When the Apple Shot on iPhone Macro challenge launched, we were pretty critical of it. Today, they’re announcing the winners of the challenge. To enter, you had to purchase a brand new iPhone. Apple let us take a look at the winning images before the announcement. The prize is, well, very little. And as much as we’d like to say that the gear doesn’t matter, the winning images leave us wanting.
According to our initial report, here’s what the winner gets:
“The contest is being judged by a few big names, and you have the chance to have your image displayed on Apple’s Instagram, their newsroom, and on their website. But that’s it”
Does the Gear Matter?
Many photographers are bound to say that a smartphone can’t shoot professional-quality images. I don’t think that the case. But I surely do believe that if you shoot a photo with an iPhone you’ve got to do a lot of post-production work to get it to a presentable spot. That’s not necessarily the case with a dedicated camera; and there are lots of photographers refusing to edit these days. Your phone also still uses a small sensor and a ton of processing power to create usable images. If anything, the processing power is the big seller here.
With that said, I don’t think that anyone who entered this contest really seemed to be a professional photographer or even a passionate photographer. I think that these folks were probably just messing around in some way or another. This theory comes because I don’t really see a whole lot of originality with these photos. They’re the same things that we’d always end up seeing for every macro photography contest. The photos lack life, originality, and creative vision. Instead, I feel like they’re just snapshots. The exceptions are the photos of Guido Cassaneilli and Ashley Lee. These two images feel like something way beyond a snapshot. Considering that Apple strives to provide the best of everything, I’d hope that they don’t try to promote mediocrity either.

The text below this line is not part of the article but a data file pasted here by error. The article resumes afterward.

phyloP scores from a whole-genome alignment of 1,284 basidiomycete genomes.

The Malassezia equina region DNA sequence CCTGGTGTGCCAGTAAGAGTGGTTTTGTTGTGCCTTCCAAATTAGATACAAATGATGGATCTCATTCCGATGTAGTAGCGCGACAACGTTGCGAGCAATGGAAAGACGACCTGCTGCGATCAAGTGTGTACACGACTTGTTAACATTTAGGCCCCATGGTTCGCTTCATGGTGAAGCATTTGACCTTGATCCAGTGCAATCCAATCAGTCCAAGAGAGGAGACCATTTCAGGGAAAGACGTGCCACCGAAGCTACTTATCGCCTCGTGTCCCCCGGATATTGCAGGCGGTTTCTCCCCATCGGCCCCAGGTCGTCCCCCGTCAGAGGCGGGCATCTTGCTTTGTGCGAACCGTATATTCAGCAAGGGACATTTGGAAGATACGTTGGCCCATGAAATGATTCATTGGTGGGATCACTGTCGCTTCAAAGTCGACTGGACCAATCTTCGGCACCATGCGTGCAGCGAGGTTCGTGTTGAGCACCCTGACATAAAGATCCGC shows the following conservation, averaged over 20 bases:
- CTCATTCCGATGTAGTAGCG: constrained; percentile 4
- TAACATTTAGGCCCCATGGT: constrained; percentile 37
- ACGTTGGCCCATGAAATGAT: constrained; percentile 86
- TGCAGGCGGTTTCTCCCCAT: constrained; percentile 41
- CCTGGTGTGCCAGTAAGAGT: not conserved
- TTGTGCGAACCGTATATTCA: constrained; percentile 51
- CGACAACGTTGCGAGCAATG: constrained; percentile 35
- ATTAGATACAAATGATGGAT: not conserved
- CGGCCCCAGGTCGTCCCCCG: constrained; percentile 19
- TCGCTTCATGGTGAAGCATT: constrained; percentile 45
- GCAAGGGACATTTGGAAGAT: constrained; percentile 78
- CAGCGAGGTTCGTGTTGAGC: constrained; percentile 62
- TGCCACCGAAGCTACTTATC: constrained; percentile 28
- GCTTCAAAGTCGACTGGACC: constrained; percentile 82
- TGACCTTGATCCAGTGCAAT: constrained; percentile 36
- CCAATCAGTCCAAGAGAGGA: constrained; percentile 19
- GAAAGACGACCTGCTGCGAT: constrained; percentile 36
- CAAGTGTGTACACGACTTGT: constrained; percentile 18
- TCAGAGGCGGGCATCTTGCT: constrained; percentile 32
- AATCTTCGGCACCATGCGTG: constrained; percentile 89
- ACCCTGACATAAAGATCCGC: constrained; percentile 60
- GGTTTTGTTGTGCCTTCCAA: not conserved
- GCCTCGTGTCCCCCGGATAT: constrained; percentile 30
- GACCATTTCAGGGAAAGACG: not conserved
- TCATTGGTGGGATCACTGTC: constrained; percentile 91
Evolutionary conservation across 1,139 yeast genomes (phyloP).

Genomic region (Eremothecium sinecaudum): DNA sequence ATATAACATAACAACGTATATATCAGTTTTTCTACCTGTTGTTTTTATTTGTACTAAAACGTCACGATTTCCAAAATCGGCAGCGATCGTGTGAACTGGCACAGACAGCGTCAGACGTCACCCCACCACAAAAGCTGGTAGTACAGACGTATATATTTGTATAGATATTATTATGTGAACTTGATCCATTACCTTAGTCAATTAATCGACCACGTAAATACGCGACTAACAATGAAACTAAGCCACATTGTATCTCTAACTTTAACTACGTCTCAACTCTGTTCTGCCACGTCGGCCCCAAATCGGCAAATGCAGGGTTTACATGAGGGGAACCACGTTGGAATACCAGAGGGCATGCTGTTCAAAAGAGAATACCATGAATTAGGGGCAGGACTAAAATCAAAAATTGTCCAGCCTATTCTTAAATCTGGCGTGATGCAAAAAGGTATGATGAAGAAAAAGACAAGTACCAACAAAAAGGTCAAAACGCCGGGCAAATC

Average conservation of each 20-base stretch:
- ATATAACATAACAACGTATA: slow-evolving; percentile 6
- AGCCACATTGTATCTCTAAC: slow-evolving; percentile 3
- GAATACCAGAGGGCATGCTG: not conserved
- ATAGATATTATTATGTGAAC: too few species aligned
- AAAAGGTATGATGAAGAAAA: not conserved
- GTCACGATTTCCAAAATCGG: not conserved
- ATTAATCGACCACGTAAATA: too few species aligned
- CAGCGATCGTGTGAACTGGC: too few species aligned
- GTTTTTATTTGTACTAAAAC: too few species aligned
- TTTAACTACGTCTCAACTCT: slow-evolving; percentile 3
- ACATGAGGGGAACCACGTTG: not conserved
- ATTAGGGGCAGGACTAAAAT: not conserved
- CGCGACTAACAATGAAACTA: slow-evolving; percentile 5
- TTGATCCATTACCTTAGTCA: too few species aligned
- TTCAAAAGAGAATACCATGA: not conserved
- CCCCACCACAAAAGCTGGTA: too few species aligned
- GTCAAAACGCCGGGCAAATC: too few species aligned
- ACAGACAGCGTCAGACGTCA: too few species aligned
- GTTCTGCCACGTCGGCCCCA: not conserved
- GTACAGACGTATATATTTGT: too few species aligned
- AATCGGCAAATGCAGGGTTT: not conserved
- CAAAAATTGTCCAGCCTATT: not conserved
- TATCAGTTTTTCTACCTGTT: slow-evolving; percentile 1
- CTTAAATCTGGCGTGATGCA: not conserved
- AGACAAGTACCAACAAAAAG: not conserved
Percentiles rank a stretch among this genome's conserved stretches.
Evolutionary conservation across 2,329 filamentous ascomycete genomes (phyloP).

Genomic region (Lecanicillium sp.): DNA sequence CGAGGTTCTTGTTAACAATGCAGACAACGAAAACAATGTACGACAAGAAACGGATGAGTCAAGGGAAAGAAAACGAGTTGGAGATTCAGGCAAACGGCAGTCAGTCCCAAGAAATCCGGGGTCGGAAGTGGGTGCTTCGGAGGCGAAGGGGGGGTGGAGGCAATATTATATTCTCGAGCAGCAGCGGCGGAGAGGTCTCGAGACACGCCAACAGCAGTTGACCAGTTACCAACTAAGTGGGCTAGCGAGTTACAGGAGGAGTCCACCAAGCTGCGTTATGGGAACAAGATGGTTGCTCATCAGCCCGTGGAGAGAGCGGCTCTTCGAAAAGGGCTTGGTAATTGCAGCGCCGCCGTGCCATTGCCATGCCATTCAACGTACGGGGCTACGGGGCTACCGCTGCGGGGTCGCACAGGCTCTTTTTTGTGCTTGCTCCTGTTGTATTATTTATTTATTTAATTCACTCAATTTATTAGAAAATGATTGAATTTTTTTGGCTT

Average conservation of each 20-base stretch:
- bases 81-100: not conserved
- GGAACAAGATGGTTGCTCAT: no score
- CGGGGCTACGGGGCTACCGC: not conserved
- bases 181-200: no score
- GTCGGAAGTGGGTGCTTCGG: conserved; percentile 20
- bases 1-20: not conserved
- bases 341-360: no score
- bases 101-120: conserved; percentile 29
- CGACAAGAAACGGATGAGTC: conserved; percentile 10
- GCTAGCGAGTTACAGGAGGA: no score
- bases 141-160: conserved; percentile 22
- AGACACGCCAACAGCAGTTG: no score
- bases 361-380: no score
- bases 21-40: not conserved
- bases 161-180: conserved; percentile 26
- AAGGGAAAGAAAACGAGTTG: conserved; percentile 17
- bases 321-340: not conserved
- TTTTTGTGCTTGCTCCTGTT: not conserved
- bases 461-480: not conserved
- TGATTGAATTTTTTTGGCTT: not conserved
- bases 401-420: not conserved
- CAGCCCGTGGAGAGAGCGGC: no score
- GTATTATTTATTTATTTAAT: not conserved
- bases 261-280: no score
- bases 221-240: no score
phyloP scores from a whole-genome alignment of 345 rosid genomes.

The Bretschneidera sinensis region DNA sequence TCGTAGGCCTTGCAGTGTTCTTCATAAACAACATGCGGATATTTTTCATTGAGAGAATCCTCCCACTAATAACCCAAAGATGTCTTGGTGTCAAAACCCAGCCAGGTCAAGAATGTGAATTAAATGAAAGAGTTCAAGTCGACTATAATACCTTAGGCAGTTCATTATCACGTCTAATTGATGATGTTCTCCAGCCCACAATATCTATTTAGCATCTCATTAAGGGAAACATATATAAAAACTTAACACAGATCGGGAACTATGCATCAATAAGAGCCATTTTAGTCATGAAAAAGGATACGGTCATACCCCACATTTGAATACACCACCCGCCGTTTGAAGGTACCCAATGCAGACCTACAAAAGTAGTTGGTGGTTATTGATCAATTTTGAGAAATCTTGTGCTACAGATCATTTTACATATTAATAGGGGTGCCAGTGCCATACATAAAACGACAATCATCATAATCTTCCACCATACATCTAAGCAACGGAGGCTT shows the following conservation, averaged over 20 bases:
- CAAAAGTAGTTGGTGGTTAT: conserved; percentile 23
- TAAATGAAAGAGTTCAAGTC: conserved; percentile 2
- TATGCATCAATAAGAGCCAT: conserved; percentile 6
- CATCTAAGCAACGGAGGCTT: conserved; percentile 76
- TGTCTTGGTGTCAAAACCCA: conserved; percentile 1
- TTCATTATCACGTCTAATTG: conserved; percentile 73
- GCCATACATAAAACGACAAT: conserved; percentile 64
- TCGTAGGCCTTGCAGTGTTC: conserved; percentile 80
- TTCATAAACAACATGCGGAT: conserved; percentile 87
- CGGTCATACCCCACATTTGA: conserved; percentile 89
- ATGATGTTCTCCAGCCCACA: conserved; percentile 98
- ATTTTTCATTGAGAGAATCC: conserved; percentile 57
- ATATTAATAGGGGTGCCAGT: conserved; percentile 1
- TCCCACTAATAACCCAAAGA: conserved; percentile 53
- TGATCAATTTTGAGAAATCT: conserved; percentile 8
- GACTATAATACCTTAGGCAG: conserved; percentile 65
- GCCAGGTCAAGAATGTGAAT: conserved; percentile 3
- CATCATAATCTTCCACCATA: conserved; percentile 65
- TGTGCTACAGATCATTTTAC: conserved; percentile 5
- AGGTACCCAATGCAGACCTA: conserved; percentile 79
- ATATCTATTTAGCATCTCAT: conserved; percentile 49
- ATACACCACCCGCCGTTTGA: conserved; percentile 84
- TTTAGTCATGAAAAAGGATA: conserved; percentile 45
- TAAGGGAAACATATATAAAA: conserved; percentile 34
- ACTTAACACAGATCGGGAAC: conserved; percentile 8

To that point, I think that it’s long been time that we need to stop saying that something was necessarily shot on a phone. Instead, we need to focus on creativity. A phone isn’t all that capable, but all the extra add-ons make it a very capable camera to use. With that said, we can and should expect smartphone photographers to push themselves to the same creative limits that others do.
Photography in general needs to take a massive step forward. The world is diluted with tons of snapshots and not enough photos worth artistic merit. The artistic merit and expression is what we should be putting forward. While the old masters like Dianne Arbus and Ansel Adams have a lot of influence and power, we need to stop putting so much emphasis on them and others. Instead, we should showcase photographers putting forth authentic, inclusive, and creative work. What am I talking about? We’ve got a whole series on our site about photographers not using Photoshop. In the future, really good photography should rely on the in-camera creativity of a photographer and not lots of photo editing. It’s wonderful that that’s how photography has been done since the beginning of time. But it’s also time to change due to various major technology changes to the art form.
Congratulations to the winners,